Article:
In essence, complexity doesn’t evolve because complexity is inherently good and conducive to passing on your genes. In fact, complexity is in many ways detrimental. Think about it; why would you want to spend so much energy on an extra membrane if you’re doing just fine? What’s the point of growing the ability to orient a stem upwards in response to gravity when you could just stay on the ground like moss; what’s the hassle all about? Why grow a nucleus when it adds such a vast amount of potential error, requiring you to slow down reproduction to check your genetic coding? Why do anything when you could just be a drop of cellular matter surrounding by a simple membrane? For the vast majority of life’s history and progression, the answer to all of these questions is that there isn’t really a benefit to be exploited. It’s so much safer and easier to remain simple; even if the individual unicellular organism doesn’t do very well in conditions that are less than ideal, the ability to reproduce incredibly quick and the relatively little amount of coordination needed for that to happen outweighs a lot of the benefits multicellular organisms enjoy.

But creatures like us are still here. So obviously, something had to have been going right for certain organisms to continue the process of complexification. And that something is where much of the wonder surrounding evolution is found – innovation. Taking advantage of pockets of energy which could separate you from the rest of the world.

It took a gamble for gravitrophism to develop. It takes a lot of interconnected systems working together constantly and responding to environmental cues/hormones to pull off, all of which cost energy; and if a single thing goes wrong, the plant doesn’t know where to grow. But the rewards were immense. You could rise above other plants for unrivalled amounts of energy, and could expand even more to accommodate more leaves to facilitate unprecedented levels of photosynthesis. A few more million years, and that lead to plants with stalks. A few more million years, that lead to trees. A few more million years, that lead to flowers. And in each evolutionary step, there was a similar gamble. Spend more energy to develop sufficient pluming, which could go severely wrong but could smoothline the process entirely. Spend more energy to develop tree bark, which could go severely wrong but could provide the protection and support needed for even more growth. Spend more energy to develop pretty shapes and colors, which could go terrible but could make you stand out to a potential pollinator.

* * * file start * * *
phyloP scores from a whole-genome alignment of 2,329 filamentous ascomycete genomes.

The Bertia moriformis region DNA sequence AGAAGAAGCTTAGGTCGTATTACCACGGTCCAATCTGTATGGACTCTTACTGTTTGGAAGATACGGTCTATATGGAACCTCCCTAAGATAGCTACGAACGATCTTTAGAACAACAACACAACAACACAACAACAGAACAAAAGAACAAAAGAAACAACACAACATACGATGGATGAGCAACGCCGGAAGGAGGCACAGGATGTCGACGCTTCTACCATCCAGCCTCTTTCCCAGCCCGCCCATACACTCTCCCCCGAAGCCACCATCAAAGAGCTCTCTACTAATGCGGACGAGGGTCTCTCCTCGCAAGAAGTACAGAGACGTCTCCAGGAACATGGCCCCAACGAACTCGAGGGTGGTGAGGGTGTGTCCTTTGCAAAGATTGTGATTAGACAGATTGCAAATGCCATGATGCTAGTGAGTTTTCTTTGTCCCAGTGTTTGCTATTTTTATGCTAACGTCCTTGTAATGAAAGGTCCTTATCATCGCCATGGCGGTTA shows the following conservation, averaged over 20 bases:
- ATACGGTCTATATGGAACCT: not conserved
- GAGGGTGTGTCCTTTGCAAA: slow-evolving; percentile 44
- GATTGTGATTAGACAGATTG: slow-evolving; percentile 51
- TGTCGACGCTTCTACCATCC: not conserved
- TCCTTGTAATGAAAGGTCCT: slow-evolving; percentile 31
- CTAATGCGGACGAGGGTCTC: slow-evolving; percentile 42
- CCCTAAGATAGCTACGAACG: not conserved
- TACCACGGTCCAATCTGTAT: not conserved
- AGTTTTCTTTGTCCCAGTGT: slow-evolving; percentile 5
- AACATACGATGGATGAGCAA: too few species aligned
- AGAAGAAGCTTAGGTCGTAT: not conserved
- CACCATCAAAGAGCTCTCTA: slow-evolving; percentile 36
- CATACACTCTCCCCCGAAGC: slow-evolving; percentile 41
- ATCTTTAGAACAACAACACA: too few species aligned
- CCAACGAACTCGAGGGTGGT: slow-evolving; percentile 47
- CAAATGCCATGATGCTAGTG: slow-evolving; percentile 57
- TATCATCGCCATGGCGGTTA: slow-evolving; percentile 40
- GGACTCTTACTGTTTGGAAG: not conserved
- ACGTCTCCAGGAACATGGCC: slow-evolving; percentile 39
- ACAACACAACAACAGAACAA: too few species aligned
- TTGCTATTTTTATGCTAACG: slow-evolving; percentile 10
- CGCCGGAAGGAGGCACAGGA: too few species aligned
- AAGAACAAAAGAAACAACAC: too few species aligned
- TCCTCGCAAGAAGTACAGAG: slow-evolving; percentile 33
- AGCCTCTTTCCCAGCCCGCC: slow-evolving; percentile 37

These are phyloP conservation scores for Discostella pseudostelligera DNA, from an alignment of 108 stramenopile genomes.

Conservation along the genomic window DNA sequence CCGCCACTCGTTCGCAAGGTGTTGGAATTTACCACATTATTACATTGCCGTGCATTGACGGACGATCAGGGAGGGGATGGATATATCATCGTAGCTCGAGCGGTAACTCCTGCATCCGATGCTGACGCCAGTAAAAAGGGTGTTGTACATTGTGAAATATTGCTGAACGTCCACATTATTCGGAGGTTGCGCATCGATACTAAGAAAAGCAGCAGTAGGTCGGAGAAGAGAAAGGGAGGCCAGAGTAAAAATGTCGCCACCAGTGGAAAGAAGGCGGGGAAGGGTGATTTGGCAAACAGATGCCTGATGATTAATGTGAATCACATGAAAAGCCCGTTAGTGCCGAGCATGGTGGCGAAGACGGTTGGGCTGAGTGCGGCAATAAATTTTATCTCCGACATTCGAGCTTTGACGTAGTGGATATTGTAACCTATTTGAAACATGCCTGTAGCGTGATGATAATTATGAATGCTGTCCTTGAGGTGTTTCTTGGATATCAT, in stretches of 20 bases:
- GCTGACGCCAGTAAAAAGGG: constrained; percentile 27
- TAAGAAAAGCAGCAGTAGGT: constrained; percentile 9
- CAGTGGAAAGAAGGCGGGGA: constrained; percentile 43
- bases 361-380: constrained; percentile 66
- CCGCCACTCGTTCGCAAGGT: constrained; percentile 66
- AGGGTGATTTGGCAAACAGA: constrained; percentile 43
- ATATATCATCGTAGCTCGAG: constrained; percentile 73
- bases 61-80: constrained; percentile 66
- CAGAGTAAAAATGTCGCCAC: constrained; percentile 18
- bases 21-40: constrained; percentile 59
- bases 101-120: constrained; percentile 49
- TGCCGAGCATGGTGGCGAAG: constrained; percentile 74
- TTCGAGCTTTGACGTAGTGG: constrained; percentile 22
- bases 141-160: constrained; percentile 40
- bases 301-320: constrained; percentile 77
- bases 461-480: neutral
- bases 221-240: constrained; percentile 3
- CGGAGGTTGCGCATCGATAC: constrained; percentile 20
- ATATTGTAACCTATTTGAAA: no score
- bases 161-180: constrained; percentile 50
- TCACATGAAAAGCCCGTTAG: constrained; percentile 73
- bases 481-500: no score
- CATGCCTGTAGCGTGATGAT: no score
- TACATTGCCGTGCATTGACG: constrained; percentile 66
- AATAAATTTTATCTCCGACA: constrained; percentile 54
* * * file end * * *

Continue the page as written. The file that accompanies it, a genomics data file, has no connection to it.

It took a gamble for multicellularity to develop. It takes consistent coordination and the proper maintenance of incredibly detailed, yet still fragile compartments of a cell, such as the membrane. But the reward was immense. It costs a lot of energy to grow/maintain, but you were too big for anything else to mess with you for some point of our early evolutionary history. You could more effectively release signals to other cells, which was critical for early life. And you could distribute functions across different cells within you so that you could maximize efficiency and energy. A couple hundred million years later, that lead to organs. A few more million years later, that lead to a backbone. A few more million years, that lead to limbs, land, flight, and everything that we see around us. There was a gamble in each and every step of that process, but for some organisms, that obviously worked out. And there were many gambles that failed to work – 99.9% of all life that has ever lived is now extinct. But for a few, that gamble works; and hence, here we are.